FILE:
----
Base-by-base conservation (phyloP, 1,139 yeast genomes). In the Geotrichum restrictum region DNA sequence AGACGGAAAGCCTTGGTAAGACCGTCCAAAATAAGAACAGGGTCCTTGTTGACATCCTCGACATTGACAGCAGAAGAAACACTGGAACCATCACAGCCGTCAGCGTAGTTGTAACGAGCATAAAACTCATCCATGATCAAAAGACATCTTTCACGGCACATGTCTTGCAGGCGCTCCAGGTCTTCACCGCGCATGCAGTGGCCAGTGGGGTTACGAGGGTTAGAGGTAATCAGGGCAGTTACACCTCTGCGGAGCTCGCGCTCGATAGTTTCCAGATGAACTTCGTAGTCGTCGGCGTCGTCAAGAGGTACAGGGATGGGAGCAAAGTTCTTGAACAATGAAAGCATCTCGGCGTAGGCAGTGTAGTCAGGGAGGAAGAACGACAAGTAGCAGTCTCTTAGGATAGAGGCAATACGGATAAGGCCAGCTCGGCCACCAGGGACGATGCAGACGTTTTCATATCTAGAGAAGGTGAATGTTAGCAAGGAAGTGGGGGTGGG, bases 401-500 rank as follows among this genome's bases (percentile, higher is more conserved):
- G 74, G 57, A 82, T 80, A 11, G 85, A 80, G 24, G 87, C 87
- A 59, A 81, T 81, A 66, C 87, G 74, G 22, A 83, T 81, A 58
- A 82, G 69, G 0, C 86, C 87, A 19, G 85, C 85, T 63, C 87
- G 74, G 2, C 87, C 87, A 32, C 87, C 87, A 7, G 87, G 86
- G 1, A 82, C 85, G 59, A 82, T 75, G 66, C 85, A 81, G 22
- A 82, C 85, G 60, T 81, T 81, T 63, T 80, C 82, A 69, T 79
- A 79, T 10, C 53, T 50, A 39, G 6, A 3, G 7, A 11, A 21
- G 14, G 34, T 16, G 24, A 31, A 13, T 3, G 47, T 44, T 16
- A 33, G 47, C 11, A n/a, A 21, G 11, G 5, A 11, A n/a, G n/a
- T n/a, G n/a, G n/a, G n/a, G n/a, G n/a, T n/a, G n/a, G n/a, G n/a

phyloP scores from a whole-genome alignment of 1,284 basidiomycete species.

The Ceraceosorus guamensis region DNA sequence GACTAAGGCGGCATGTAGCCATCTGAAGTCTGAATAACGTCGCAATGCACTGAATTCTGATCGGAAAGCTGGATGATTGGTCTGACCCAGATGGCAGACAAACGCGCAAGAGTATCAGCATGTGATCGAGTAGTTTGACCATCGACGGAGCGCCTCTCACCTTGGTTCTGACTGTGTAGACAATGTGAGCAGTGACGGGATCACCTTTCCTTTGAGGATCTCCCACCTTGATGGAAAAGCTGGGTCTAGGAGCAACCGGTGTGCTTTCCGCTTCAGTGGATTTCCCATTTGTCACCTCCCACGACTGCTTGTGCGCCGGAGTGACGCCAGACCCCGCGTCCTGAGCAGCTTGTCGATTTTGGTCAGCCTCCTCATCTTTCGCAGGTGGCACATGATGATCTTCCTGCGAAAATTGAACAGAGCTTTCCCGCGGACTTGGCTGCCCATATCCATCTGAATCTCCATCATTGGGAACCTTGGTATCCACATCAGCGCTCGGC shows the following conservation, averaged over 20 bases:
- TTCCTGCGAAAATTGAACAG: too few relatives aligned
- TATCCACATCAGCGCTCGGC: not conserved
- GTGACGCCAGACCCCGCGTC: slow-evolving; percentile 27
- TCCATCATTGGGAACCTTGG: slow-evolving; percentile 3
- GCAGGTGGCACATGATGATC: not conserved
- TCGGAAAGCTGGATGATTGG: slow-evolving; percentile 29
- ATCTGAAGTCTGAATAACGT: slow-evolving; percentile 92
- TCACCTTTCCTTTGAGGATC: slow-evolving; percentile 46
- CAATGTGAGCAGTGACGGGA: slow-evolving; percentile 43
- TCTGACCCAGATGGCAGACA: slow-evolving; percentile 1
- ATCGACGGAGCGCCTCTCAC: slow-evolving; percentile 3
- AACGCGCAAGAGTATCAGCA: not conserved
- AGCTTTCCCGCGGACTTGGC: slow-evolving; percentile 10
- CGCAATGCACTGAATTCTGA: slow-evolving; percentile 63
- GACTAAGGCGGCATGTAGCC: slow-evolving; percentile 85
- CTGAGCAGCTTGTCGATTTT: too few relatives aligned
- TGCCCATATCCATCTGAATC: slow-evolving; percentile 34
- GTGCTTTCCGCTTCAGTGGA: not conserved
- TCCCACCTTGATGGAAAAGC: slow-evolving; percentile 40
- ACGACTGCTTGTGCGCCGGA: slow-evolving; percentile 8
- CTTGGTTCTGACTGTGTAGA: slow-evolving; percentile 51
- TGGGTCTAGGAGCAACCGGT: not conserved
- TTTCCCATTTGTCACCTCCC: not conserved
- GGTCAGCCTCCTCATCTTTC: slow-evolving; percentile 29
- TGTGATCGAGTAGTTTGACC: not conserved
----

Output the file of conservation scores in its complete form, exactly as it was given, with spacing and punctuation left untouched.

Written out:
Base-by-base conservation (phyloP, 1,139 yeast genomes). In the Geotrichum restrictum region DNA sequence AGACGGAAAGCCTTGGTAAGACCGTCCAAAATAAGAACAGGGTCCTTGTTGACATCCTCGACATTGACAGCAGAAGAAACACTGGAACCATCACAGCCGTCAGCGTAGTTGTAACGAGCATAAAACTCATCCATGATCAAAAGACATCTTTCACGGCACATGTCTTGCAGGCGCTCCAGGTCTTCACCGCGCATGCAGTGGCCAGTGGGGTTACGAGGGTTAGAGGTAATCAGGGCAGTTACACCTCTGCGGAGCTCGCGCTCGATAGTTTCCAGATGAACTTCGTAGTCGTCGGCGTCGTCAAGAGGTACAGGGATGGGAGCAAAGTTCTTGAACAATGAAAGCATCTCGGCGTAGGCAGTGTAGTCAGGGAGGAAGAACGACAAGTAGCAGTCTCTTAGGATAGAGGCAATACGGATAAGGCCAGCTCGGCCACCAGGGACGATGCAGACGTTTTCATATCTAGAGAAGGTGAATGTTAGCAAGGAAGTGGGGGTGGG, bases 401-500 rank as follows among this genome's bases (percentile, higher is more conserved):
- G 74, G 57, A 82, T 80, A 11, G 85, A 80, G 24, G 87, C 87
- A 59, A 81, T 81, A 66, C 87, G 74, G 22, A 83, T 81, A 58
- A 82, G 69, G 0, C 86, C 87, A 19, G 85, C 85, T 63, C 87
- G 74, G 2, C 87, C 87, A 32, C 87, C 87, A 7, G 87, G 86
- G 1, A 82, C 85, G 59, A 82, T 75, G 66, C 85, A 81, G 22
- A 82, C 85, G 60, T 81, T 81, T 63, T 80, C 82, A 69, T 79
- A 79, T 10, C 53, T 50, A 39, G 6, A 3, G 7, A 11, A 21
- G 14, G 34, T 16, G 24, A 31, A 13, T 3, G 47, T 44, T 16
- A 33, G 47, C 11, A n/a, A 21, G 11, G 5, A 11, A n/a, G n/a
- T n/a, G n/a, G n/a, G n/a, G n/a, G n/a, T n/a, G n/a, G n/a, G n/a

phyloP scores from a whole-genome alignment of 1,284 basidiomycete species.

The Ceraceosorus guamensis region DNA sequence GACTAAGGCGGCATGTAGCCATCTGAAGTCTGAATAACGTCGCAATGCACTGAATTCTGATCGGAAAGCTGGATGATTGGTCTGACCCAGATGGCAGACAAACGCGCAAGAGTATCAGCATGTGATCGAGTAGTTTGACCATCGACGGAGCGCCTCTCACCTTGGTTCTGACTGTGTAGACAATGTGAGCAGTGACGGGATCACCTTTCCTTTGAGGATCTCCCACCTTGATGGAAAAGCTGGGTCTAGGAGCAACCGGTGTGCTTTCCGCTTCAGTGGATTTCCCATTTGTCACCTCCCACGACTGCTTGTGCGCCGGAGTGACGCCAGACCCCGCGTCCTGAGCAGCTTGTCGATTTTGGTCAGCCTCCTCATCTTTCGCAGGTGGCACATGATGATCTTCCTGCGAAAATTGAACAGAGCTTTCCCGCGGACTTGGCTGCCCATATCCATCTGAATCTCCATCATTGGGAACCTTGGTATCCACATCAGCGCTCGGC shows the following conservation, averaged over 20 bases:
- TTCCTGCGAAAATTGAACAG: too few relatives aligned
- TATCCACATCAGCGCTCGGC: not conserved
- GTGACGCCAGACCCCGCGTC: slow-evolving; percentile 27
- TCCATCATTGGGAACCTTGG: slow-evolving; percentile 3
- GCAGGTGGCACATGATGATC: not conserved
- TCGGAAAGCTGGATGATTGG: slow-evolving; percentile 29
- ATCTGAAGTCTGAATAACGT: slow-evolving; percentile 92
- TCACCTTTCCTTTGAGGATC: slow-evolving; percentile 46
- CAATGTGAGCAGTGACGGGA: slow-evolving; percentile 43
- TCTGACCCAGATGGCAGACA: slow-evolving; percentile 1
- ATCGACGGAGCGCCTCTCAC: slow-evolving; percentile 3
- AACGCGCAAGAGTATCAGCA: not conserved
- AGCTTTCCCGCGGACTTGGC: slow-evolving; percentile 10
- CGCAATGCACTGAATTCTGA: slow-evolving; percentile 63
- GACTAAGGCGGCATGTAGCC: slow-evolving; percentile 85
- CTGAGCAGCTTGTCGATTTT: too few relatives aligned
- TGCCCATATCCATCTGAATC: slow-evolving; percentile 34
- GTGCTTTCCGCTTCAGTGGA: not conserved
- TCCCACCTTGATGGAAAAGC: slow-evolving; percentile 40
- ACGACTGCTTGTGCGCCGGA: slow-evolving; percentile 8
- CTTGGTTCTGACTGTGTAGA: slow-evolving; percentile 51
- TGGGTCTAGGAGCAACCGGT: not conserved
- TTTCCCATTTGTCACCTCCC: not conserved
- GGTCAGCCTCCTCATCTTTC: slow-evolving; percentile 29
- TGTGATCGAGTAGTTTGACC: not conserved